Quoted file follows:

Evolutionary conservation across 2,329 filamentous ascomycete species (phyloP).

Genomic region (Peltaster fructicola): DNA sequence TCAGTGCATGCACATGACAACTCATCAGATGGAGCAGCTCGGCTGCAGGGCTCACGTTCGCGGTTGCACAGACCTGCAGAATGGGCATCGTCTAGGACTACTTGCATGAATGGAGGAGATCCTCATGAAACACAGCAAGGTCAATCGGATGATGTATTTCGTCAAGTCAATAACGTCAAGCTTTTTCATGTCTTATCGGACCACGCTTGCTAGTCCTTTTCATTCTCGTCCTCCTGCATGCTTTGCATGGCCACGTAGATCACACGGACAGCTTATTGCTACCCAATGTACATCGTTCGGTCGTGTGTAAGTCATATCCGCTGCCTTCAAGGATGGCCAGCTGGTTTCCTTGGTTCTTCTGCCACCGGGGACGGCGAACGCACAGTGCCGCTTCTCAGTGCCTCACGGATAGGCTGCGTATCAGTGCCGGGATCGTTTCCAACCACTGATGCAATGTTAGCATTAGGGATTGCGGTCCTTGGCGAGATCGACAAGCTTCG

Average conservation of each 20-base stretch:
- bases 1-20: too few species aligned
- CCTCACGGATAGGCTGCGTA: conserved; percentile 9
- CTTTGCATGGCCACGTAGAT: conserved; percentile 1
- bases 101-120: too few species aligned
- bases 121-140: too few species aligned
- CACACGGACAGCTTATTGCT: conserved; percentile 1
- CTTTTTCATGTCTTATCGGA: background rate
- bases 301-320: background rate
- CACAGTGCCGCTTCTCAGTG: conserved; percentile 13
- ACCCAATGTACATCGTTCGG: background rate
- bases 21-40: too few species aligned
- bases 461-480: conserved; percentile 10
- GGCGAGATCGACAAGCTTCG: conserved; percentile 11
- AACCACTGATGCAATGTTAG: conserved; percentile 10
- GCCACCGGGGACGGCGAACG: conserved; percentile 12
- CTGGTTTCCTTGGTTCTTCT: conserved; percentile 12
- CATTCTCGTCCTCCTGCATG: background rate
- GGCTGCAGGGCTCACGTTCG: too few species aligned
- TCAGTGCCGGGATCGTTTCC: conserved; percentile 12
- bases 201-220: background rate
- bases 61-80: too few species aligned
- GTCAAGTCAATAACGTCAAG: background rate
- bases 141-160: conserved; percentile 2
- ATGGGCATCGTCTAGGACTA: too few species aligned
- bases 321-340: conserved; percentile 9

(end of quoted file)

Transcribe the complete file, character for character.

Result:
Evolutionary conservation across 2,329 filamentous ascomycete species (phyloP).

Genomic region (Peltaster fructicola): DNA sequence TCAGTGCATGCACATGACAACTCATCAGATGGAGCAGCTCGGCTGCAGGGCTCACGTTCGCGGTTGCACAGACCTGCAGAATGGGCATCGTCTAGGACTACTTGCATGAATGGAGGAGATCCTCATGAAACACAGCAAGGTCAATCGGATGATGTATTTCGTCAAGTCAATAACGTCAAGCTTTTTCATGTCTTATCGGACCACGCTTGCTAGTCCTTTTCATTCTCGTCCTCCTGCATGCTTTGCATGGCCACGTAGATCACACGGACAGCTTATTGCTACCCAATGTACATCGTTCGGTCGTGTGTAAGTCATATCCGCTGCCTTCAAGGATGGCCAGCTGGTTTCCTTGGTTCTTCTGCCACCGGGGACGGCGAACGCACAGTGCCGCTTCTCAGTGCCTCACGGATAGGCTGCGTATCAGTGCCGGGATCGTTTCCAACCACTGATGCAATGTTAGCATTAGGGATTGCGGTCCTTGGCGAGATCGACAAGCTTCG

Average conservation of each 20-base stretch:
- bases 1-20: too few species aligned
- CCTCACGGATAGGCTGCGTA: conserved; percentile 9
- CTTTGCATGGCCACGTAGAT: conserved; percentile 1
- bases 101-120: too few species aligned
- bases 121-140: too few species aligned
- CACACGGACAGCTTATTGCT: conserved; percentile 1
- CTTTTTCATGTCTTATCGGA: background rate
- bases 301-320: background rate
- CACAGTGCCGCTTCTCAGTG: conserved; percentile 13
- ACCCAATGTACATCGTTCGG: background rate
- bases 21-40: too few species aligned
- bases 461-480: conserved; percentile 10
- GGCGAGATCGACAAGCTTCG: conserved; percentile 11
- AACCACTGATGCAATGTTAG: conserved; percentile 10
- GCCACCGGGGACGGCGAACG: conserved; percentile 12
- CTGGTTTCCTTGGTTCTTCT: conserved; percentile 12
- CATTCTCGTCCTCCTGCATG: background rate
- GGCTGCAGGGCTCACGTTCG: too few species aligned
- TCAGTGCCGGGATCGTTTCC: conserved; percentile 12
- bases 201-220: background rate
- bases 61-80: too few species aligned
- GTCAAGTCAATAACGTCAAG: background rate
- bases 141-160: conserved; percentile 2
- ATGGGCATCGTCTAGGACTA: too few species aligned
- bases 321-340: conserved; percentile 9